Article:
CURRENT ISSUE APRIL 1, 2002  

COVER STORY: HIGH SOCIETY

The Original Prom Queen

The Face of Doomed Promise
A photograph from Natasha's portfolio in her carefree days as a model, taken when she was in her early twenties

At 19, Natasha Masri was the girl every teenager dreams of being. Slanting eyes, poker-straight hair, a bohemian "knock out", chased by the boys. One of her boyfriends from college, Ravissant's Vishal Chawla, recalls the time he met Natasha at the Ghungroo nightclub in 1992. "There was this lissome girl with a gorgeous smile going crazy on the floor," says Chawla, "I just had to get to know her." His persistence paid off a few months later. Natasha dumped polo-playing fiance K.V. Singh and moved in with Chawla.

While most of Delhi's attractive 20-somethings kept themselves busy in plots to grab a rich "catch", Natasha disregarded the rules completely. Passionate and headstrong, by 22 she had been through three serious live-in relationships. Her refreshing openness about her life, charm and innocence prevented the otherwise conservative Delhiites from calling her anything but a bit eccentric. A fitness freak, Natasha was a regular at Greater Kailash aerobic centre Club Excel; once after a fight with husband Jagat, she jogged from her residence in Jorbagh to Vasant Vihar and back, a distance of over 15 km.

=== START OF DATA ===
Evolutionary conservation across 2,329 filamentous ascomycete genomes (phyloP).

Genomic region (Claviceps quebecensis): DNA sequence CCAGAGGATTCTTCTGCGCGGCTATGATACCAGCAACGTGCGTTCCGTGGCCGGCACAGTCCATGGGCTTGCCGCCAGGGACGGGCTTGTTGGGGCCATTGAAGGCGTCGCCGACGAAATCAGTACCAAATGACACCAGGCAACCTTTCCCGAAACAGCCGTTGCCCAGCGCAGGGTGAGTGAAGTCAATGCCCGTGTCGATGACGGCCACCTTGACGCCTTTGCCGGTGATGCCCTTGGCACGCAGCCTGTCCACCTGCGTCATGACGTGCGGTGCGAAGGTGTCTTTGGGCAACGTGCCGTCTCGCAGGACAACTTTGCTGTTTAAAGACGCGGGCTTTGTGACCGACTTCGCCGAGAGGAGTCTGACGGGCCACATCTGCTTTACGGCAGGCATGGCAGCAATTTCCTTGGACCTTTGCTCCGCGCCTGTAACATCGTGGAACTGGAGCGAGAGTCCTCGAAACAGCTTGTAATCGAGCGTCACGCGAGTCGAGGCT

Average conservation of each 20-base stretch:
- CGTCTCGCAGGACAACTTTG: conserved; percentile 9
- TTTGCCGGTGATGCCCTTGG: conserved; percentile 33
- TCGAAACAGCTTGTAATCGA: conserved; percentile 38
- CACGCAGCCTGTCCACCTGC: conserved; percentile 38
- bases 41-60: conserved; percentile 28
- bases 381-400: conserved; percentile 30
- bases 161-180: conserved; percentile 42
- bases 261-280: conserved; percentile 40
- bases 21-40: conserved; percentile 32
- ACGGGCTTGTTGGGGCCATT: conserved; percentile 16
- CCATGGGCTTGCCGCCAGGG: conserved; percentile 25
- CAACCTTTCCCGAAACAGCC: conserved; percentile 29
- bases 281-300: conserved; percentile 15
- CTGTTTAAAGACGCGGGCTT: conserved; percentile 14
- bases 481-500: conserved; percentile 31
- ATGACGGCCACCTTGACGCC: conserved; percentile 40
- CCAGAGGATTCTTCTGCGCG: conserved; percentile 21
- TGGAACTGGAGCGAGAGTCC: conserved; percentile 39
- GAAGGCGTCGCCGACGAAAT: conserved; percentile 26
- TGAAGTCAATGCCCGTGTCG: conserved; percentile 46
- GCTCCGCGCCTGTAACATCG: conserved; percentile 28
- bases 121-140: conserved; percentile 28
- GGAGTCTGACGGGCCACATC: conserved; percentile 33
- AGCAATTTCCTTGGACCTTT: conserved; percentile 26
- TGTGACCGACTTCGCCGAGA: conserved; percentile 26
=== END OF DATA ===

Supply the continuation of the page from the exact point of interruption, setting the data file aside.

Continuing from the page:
Though Natasha's parents hardly had an ideal marriage, life was comfortable growing up. She was close to younger brothers Sharif and Ashraf Masri, who are now based in Goa. Sharif recalls several family vacations in Singapore and a happy life growing up in Delhi. Though Natasha didn't have much in common with her dad, Jordanian Samir Masri, he indulged her. He paid for her holidays to London with close friend Sonia Verma. Ironically when Masri comes to Delhi now he lives with his daughter's estranged husband. After her mother Urmila, a Sixties' flower child, also moved to Goa in the early 1990s, family ties wore thin. When told on phone that her daughter had had a very serious accident last Sunday, Urmila reportedly asked the messenger how serious the accident was and whether she could travel to Delhi in a couple of days.

It was her friends who became her family. Throughout college Natasha played agony aunt to her pals, advising them on everything from relationships to careers.Two weeks ago, on friend Deborah Malik's birthday, six friends headed for an all-girls night at five-star pub Ricks. Classmate Yamini Kumar recalled how Natasha appeared radiant. "She told me, 'the worst is over. My life's back on track'."

-Leher Kala

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